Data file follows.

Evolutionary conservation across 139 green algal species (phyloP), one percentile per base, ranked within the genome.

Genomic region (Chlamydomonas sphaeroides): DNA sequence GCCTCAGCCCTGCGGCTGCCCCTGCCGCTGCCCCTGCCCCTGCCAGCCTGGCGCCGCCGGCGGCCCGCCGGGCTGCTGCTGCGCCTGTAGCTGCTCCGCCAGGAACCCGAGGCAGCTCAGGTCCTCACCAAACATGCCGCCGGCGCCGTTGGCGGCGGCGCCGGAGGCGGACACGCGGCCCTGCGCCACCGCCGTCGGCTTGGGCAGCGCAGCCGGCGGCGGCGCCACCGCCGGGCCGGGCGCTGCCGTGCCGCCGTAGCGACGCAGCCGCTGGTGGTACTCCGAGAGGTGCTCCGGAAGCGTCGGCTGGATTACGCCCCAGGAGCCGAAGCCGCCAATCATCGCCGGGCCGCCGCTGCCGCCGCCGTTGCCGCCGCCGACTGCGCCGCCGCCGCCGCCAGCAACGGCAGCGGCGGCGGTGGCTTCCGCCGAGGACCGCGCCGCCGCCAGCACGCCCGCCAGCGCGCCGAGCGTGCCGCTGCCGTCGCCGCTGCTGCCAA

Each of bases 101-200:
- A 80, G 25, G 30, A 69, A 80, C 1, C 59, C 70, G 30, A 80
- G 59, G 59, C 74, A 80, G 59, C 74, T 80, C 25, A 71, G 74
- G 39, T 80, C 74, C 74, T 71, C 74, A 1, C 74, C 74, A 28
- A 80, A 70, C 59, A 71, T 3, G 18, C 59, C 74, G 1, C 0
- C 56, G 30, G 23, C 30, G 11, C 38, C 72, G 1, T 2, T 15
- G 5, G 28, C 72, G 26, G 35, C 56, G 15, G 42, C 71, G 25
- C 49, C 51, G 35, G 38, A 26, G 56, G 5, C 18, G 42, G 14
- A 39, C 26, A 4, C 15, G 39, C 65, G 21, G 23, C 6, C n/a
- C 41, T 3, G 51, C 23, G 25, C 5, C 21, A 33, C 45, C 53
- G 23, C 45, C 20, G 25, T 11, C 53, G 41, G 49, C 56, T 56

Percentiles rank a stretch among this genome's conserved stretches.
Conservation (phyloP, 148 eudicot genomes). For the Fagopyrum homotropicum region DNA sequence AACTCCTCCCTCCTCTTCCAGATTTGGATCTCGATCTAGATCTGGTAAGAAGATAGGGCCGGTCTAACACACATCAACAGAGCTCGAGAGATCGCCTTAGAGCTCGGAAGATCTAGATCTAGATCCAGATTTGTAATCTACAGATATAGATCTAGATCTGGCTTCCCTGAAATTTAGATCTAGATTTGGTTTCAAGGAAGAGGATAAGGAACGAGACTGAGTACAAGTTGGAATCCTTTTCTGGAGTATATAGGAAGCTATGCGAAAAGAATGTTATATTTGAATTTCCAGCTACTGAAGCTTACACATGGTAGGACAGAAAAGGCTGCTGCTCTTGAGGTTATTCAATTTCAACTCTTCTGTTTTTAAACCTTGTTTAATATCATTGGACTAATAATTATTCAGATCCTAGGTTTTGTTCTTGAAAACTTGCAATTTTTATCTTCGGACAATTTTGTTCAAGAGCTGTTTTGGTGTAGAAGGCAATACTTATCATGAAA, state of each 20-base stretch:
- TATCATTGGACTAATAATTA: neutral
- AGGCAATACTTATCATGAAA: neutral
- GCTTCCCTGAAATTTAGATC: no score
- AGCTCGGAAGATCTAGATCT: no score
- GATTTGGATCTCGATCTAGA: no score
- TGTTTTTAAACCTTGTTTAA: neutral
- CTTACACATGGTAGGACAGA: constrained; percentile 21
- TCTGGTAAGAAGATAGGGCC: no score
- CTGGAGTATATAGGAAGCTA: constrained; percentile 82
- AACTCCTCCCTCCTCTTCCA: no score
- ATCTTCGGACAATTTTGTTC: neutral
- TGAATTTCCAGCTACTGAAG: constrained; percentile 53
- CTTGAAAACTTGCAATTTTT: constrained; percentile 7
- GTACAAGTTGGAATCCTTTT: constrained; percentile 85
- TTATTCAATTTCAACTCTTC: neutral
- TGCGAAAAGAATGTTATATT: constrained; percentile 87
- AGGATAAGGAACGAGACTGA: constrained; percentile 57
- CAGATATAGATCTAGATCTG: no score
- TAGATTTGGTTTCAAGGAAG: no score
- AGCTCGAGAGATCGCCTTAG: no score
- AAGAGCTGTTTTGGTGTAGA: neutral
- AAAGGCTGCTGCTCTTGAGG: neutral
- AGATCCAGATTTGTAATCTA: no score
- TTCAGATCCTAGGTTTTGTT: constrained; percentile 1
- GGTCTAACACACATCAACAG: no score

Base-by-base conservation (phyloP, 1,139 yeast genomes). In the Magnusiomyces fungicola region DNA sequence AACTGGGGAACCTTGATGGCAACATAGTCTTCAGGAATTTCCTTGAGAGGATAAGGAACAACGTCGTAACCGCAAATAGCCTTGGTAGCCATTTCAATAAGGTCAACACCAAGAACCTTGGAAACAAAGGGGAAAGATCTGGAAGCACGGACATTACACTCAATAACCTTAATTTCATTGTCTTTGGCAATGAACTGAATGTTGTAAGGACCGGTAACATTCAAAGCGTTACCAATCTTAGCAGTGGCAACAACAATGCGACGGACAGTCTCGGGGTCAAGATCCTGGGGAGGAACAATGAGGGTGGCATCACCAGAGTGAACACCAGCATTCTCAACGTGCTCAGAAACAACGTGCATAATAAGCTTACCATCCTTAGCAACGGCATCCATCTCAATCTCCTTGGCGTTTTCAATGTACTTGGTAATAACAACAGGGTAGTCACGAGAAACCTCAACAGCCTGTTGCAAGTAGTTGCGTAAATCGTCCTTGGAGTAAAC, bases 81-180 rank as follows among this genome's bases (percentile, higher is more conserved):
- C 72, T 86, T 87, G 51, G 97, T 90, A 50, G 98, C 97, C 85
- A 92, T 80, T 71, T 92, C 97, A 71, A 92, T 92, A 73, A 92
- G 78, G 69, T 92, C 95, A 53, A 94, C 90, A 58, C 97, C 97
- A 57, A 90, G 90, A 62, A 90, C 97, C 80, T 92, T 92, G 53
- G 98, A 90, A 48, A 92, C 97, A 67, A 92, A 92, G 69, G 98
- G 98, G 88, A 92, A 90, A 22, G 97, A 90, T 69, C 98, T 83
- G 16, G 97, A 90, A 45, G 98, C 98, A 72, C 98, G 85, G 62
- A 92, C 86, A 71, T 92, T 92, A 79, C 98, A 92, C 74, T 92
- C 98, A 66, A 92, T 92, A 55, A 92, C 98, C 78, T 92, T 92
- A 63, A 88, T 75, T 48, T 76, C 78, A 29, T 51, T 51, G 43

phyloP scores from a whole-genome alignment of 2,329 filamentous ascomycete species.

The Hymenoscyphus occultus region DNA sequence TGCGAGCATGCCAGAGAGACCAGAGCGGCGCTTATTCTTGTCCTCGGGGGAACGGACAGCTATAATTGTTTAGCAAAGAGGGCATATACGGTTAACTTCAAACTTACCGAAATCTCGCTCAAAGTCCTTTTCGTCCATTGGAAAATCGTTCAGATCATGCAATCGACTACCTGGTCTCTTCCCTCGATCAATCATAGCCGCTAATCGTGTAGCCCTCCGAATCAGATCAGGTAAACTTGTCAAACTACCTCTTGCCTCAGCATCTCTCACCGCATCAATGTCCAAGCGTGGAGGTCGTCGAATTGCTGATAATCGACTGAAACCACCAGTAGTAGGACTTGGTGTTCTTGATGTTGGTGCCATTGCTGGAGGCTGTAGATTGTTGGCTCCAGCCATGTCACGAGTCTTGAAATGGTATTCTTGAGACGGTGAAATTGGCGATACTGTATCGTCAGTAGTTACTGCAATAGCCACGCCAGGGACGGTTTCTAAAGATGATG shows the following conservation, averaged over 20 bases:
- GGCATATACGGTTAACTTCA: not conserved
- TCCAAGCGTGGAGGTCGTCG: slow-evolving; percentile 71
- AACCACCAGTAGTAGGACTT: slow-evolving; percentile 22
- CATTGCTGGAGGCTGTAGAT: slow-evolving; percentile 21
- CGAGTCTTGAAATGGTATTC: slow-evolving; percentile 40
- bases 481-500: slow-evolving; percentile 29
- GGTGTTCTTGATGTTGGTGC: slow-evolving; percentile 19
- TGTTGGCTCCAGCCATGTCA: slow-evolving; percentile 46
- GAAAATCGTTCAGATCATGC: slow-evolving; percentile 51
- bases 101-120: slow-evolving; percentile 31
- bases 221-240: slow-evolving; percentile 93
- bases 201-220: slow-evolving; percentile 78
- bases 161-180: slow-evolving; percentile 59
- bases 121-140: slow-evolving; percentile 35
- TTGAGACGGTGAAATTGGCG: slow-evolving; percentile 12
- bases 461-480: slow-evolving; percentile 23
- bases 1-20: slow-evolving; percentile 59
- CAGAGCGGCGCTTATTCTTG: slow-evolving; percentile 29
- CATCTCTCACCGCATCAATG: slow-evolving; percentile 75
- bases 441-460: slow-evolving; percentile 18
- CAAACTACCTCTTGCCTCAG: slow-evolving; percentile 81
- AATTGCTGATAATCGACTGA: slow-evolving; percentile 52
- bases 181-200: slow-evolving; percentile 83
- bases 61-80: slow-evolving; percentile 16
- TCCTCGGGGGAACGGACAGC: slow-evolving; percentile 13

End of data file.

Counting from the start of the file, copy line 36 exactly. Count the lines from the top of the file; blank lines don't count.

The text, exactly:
- AAGAGCTGTTTTGGTGTAGA: neutral